Dorothy’s blue eyes looked out of the car window, but she saw nothing.
All her faculties were bent upon thinking–thinking of something that
evidently was not pleasant. Tavia fussed around in the next seat,
scattering books, candy boxes, wraps, gloves and such “trifles.” She
finally left the things to their fate and climbed in with Dorothy.
“We’ll soon be back to the old Glen, Doro,” she said, “and I know
you’ll be glad. As for me, I count this my last hour of freedom, and
feel as if I were going to—-”
“Now, Tavia, you know perfectly well that you are just as fond of
Glenwood as I am,” replied Dorothy, with something akin to a smile.
“But of course, you have to get your fun out of growling. Really, I
think this time you won’t be able to get it out of me. I am–glum!”
“That will be the best fun ever. To have you glum! Have you been to a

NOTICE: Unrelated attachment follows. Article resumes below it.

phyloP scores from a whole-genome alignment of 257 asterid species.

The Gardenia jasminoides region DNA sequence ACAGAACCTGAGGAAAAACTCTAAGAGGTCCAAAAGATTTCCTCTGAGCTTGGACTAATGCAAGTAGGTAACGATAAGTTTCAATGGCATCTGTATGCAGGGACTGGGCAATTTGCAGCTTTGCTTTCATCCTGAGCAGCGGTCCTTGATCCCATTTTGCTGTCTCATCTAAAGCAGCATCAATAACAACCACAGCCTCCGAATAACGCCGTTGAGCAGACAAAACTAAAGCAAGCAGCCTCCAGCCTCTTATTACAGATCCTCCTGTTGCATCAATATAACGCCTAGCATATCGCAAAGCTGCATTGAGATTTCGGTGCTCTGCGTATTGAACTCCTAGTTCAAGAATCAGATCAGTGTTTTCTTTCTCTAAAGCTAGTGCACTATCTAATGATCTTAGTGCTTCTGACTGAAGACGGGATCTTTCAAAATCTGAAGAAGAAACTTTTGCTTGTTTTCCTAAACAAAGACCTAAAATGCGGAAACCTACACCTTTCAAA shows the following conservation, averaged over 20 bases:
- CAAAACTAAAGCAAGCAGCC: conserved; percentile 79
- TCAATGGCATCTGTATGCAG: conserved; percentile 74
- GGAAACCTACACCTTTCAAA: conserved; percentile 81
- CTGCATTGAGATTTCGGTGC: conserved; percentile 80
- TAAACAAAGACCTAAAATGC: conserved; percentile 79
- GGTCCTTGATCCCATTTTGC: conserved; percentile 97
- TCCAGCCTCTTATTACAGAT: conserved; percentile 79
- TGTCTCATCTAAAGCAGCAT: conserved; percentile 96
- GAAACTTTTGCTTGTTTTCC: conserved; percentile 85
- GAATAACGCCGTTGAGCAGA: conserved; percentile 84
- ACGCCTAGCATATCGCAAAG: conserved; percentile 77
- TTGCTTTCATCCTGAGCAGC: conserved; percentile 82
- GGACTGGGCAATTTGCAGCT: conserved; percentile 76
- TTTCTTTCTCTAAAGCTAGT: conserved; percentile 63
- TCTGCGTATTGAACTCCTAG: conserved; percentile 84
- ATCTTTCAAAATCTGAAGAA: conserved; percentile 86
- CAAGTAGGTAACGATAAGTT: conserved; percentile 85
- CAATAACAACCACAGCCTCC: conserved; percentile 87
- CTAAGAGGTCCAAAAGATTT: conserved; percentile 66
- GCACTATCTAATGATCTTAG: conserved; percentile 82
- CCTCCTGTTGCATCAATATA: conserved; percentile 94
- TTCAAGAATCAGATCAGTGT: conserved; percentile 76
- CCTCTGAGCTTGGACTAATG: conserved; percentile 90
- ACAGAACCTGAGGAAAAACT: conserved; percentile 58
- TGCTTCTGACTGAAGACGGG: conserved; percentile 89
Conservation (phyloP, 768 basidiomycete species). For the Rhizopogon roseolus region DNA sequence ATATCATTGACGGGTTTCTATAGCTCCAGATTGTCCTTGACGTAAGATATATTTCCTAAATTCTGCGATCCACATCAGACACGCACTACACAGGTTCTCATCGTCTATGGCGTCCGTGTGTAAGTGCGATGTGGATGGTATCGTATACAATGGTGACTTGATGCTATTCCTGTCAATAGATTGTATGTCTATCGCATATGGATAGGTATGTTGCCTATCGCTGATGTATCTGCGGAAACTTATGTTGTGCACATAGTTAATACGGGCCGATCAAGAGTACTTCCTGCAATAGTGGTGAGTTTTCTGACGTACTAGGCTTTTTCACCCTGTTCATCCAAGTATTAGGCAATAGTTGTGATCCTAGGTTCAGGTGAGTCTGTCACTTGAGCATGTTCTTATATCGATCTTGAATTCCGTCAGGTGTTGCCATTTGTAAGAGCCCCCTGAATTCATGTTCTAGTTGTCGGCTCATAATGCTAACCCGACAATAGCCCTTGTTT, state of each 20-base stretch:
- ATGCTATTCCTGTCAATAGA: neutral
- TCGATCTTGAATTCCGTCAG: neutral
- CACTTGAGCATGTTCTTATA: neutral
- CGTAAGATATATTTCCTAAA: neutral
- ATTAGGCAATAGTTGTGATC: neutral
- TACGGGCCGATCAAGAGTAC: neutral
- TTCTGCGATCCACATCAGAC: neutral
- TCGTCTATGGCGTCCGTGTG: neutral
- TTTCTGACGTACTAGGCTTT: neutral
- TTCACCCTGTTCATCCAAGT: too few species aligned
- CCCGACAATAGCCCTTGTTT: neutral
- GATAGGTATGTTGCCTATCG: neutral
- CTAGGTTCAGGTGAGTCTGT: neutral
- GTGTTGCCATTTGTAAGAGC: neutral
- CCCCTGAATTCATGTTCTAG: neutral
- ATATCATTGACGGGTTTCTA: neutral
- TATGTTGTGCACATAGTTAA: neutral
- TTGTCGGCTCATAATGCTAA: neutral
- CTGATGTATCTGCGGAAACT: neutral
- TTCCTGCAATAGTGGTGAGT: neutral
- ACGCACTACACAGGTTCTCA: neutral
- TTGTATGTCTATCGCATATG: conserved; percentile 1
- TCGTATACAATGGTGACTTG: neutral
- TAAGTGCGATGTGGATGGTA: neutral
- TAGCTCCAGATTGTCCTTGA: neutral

fortune teller, or anything like that, Doro?”
Dorothy looked harder than ever out of the window, and did not bother
to reply.
“Because, Doro,” went on Tavia, “if she told you a friend is going to
be married it’s me. If she said you would get a letter, asking for
money, that’s from me. If she said a very dear friend was going to
get in some new kind of trouble, that will also be me, and last, if
she said you were going to cross water, it will be on account of _my_
health. I love fortune tellers, they pick out such good news,” and
Tavia glanced across the aisle at a rather good-looking young man, who
was reading a theatrical paper.
Dorothy touched Tavia’s hand. “There,” she said, “I am not going to
have any more blues. I can’t manage well with them, and I have to
manage you, Tavia.”
“Now, have you only just discovered that? Well, all I can say is that
I am glad the other girls did not get these seats. They are–ahem–so
“But there is one vacant place just back of the young man whom you are
watching,” said Dorothy, teasingly.
“And there comes one of our girls,” exclaimed Tavia. “I wager she flops
into it.”
The prediction was correct. A new girl, with very up-to-date apparel,
and very flashy jewelry, had taken the vacant seat. The book she
carried showed its title plainly, and was, of course, one of “the best